1 Samuel 24:8–15 we see David giving an explanation to Saul for his decisions to cut his robe. he explanation. David and his men were safe in the cave, so David boldly stepped out to speak to Saul once the king had gone some distance away. Saul must have been shocked to hear the voice of his son-in-law! David explained that Saul [...]
David’s heart was so tender that he repented openly for cutting Saul’s robe.
The restraint that David displayed was even a greater display of faith than defeating the giant Goliath.
Ziph was in Judah and its inhabitants should have been loyal to David. Instead they betrayed David to Saul. They devised a plan with Saul to hand David over to Saul.
In 1 Samuel 22:11–15, Saul’s perverted mind concluded from Doeg’s report that the conspiracy against him was far larger than previously imagined. Now it was not just a son and a son-in-law out to kill him; hundreds of people, including the entire priestly establishment at Nob, were against him! In an effort to quash the revolt and deprive it of any divine [...]
In his paranoid rage Saul’s distorted thinking took an ugly turn as he accused his own son of being the ringleader of the anti-Saul conspiracy. As Saul now envisioned it, David was not actually Saul’s primary enemy—he was merely a pawn in a conspiracy plot devised by Jonathan! Saul considered it possible that Jonathan had hired David as a hit man in [...]
In obeying the Torah—even though it meant leaving a stronghold built by human hands, David would find protection in a far safer stronghold, God Himself!
“Every man who was desperate, in debt, or discontented rallied around him, and David became their leader.”
Ironically, David’s actions also widened the contrast between himself and Saul. David took upon himself the features of insanity to hide his sanity; Saul surrounded himself with the features of sanity to cloak his insanity.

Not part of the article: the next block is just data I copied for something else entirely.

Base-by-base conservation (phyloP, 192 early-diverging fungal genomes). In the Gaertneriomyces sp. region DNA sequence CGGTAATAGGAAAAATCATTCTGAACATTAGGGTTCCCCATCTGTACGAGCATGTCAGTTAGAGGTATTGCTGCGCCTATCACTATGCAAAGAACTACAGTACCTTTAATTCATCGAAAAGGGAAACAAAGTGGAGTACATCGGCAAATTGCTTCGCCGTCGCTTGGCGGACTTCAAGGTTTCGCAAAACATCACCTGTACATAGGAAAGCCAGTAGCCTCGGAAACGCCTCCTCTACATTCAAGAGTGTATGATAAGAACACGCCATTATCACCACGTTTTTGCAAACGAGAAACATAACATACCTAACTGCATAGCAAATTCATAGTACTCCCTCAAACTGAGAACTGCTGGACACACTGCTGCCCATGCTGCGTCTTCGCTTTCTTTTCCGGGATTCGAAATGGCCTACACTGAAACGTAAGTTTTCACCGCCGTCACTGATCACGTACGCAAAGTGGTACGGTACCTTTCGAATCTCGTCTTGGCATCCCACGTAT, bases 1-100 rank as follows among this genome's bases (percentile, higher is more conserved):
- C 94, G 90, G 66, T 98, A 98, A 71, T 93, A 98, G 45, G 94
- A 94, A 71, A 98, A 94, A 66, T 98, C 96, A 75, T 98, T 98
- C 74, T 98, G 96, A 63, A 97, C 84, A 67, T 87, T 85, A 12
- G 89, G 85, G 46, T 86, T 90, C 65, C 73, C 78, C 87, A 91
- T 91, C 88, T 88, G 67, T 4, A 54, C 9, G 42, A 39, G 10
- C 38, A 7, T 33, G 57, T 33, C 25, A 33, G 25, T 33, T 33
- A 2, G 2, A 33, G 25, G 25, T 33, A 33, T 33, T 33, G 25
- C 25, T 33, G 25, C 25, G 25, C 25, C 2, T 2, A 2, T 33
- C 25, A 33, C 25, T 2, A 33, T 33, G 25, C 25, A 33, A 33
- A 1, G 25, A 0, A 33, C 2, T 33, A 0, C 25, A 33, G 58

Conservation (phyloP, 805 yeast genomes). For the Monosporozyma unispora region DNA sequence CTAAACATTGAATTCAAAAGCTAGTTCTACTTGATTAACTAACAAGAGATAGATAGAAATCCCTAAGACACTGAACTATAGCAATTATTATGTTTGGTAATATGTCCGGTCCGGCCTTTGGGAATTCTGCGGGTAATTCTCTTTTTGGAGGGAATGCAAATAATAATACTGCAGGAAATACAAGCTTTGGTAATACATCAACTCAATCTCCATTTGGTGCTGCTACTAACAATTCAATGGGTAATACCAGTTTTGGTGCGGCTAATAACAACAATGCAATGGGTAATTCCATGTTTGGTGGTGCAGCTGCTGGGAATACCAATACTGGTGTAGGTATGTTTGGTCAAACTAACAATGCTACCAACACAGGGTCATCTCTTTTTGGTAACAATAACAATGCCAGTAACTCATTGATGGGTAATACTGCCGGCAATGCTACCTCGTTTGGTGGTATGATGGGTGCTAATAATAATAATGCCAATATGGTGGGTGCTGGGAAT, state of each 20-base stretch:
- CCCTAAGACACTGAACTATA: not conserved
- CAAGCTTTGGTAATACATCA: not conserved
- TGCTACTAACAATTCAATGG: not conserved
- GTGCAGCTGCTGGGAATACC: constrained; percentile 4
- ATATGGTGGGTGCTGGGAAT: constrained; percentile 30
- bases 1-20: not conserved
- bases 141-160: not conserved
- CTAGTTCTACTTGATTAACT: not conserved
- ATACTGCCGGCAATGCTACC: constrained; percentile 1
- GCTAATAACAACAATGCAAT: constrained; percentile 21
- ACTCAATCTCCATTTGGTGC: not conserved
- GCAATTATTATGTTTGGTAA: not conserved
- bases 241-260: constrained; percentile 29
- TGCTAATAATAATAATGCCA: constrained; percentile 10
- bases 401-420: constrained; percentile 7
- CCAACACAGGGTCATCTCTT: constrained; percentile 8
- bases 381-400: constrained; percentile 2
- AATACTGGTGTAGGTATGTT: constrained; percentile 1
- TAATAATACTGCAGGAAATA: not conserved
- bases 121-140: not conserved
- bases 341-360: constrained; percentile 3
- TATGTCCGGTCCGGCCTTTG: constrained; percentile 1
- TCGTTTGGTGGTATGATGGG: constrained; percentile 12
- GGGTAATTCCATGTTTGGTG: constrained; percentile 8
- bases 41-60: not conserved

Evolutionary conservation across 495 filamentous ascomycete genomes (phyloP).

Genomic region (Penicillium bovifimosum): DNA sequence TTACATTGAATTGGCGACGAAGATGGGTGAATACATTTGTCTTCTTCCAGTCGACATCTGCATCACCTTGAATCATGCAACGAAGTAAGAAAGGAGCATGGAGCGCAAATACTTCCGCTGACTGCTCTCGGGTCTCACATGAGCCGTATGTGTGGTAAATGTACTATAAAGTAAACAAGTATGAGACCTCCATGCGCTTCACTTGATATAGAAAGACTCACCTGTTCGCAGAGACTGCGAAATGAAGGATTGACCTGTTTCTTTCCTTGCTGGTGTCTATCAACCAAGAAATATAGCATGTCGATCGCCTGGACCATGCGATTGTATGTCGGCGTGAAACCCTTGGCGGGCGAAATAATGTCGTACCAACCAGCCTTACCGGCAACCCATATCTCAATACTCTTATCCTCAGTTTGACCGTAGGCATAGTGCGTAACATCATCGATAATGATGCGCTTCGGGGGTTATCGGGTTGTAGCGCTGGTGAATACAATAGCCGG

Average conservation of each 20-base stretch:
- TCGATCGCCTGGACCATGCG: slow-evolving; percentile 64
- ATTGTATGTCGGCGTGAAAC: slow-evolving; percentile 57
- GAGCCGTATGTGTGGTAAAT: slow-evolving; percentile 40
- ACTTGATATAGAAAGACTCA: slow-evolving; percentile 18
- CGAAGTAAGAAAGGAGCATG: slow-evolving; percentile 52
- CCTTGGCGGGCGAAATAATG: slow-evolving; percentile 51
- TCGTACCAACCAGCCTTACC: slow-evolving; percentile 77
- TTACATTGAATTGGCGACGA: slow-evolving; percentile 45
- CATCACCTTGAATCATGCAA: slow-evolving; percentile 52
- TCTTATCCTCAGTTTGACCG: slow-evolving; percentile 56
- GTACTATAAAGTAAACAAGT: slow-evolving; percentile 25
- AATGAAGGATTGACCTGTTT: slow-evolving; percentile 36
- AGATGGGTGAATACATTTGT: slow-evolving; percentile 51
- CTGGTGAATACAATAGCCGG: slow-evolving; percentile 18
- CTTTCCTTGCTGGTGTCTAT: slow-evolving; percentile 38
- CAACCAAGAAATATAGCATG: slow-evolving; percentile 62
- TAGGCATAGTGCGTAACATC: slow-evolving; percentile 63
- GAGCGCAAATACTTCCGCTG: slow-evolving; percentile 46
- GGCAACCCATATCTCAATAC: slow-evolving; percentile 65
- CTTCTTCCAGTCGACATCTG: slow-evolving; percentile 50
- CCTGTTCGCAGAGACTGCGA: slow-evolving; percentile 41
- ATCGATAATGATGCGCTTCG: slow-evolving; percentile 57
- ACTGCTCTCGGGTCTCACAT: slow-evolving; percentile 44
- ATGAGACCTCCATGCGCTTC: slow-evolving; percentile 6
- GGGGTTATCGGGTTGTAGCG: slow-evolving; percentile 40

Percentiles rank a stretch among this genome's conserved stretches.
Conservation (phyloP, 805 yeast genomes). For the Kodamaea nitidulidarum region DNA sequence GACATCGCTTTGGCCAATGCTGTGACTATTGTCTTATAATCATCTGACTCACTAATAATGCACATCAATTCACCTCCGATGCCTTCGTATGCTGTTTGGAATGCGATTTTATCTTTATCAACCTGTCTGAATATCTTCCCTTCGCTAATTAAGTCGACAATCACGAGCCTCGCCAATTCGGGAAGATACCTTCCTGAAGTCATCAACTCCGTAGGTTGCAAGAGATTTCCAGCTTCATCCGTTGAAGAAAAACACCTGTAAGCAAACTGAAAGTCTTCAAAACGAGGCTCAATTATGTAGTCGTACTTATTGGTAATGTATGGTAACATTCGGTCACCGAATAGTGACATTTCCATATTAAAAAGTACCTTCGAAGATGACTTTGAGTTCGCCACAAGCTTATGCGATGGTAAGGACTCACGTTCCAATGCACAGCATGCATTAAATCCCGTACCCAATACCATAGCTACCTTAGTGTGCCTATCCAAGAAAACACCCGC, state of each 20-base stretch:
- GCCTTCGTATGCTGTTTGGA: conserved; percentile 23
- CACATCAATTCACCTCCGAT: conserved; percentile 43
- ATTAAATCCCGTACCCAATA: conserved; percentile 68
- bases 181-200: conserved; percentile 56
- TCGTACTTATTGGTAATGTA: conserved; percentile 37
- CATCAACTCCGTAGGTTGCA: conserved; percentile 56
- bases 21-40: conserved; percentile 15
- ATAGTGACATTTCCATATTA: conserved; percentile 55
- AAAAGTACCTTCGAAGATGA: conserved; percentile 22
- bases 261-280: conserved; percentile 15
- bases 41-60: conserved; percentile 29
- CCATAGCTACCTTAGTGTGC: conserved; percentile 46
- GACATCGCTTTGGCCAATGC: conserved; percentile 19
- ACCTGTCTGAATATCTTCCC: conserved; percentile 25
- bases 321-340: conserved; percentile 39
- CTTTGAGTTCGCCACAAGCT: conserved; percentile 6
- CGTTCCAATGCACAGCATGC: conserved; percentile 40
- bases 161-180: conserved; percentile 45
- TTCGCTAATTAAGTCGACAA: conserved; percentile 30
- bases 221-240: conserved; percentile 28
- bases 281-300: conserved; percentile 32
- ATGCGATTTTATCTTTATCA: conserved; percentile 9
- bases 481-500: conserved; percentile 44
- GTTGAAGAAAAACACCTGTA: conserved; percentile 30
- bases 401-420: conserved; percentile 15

Secrecy and solitude were essential aspects of the special mission given him by King Yahweh.
In 1 Samuel 20:35–42 The next morning Jonathan fulfilled his commitment to David by conveying the unhoped-for news. Taking his bow, some arrows, and a “young servant with him” (1 Samuel 20:35), he went out to the rendezvous point and initiated the agreed-upon plan. Jonathan sent the servant running into the field and then “shot an arrow beyond him” (1 Samuel 20:36) [...]
In 1 Samuel 20:30–34, When Jonathan lied to his father regarding David’s absence, “Saul became angry with Jonathan and shouted” at him (1 Samuel 20:30). Furthermore, Saul distanced himself from Jonathan: no longer was the royal heir referred to as “my son” (1 Samuel 14:39–42); he had now become the “son of a perverse and rebellious woman” (1 Samuel 20:30). Saul now [...]
In 1 Samuel 20:24–29 David and Jonathan’s plan was now to take place. David “hid in the countryside” (1 Samuel 20:24). At the meal of the new Moon Festival, “Saul sat down to eat.” The king sat “by the wall” (1 Samuel 20:25). Around the table were seats for Jonathan, Abner, and David. Of course, “David’s place was empty.” Though Saul noted [...]
God might permit their physical separation, but he would preserve their relationship. David and Jonathan’s commitment to loyalty and mutual protection would remain “forever.”
1 Samuel 20:1–10, After witnessing four attempts on his life in one day, David certainly knew of Saul’s determination to kill him. Yet to escape the king’s attacks, David would have to abandon the two most significant people in his life, his best friend Jonathan and the wife of his youth, Michal. You have to be curious, even if he were to [...]
In a climactic show of divine power, the Spirit of God made a mockery of the king.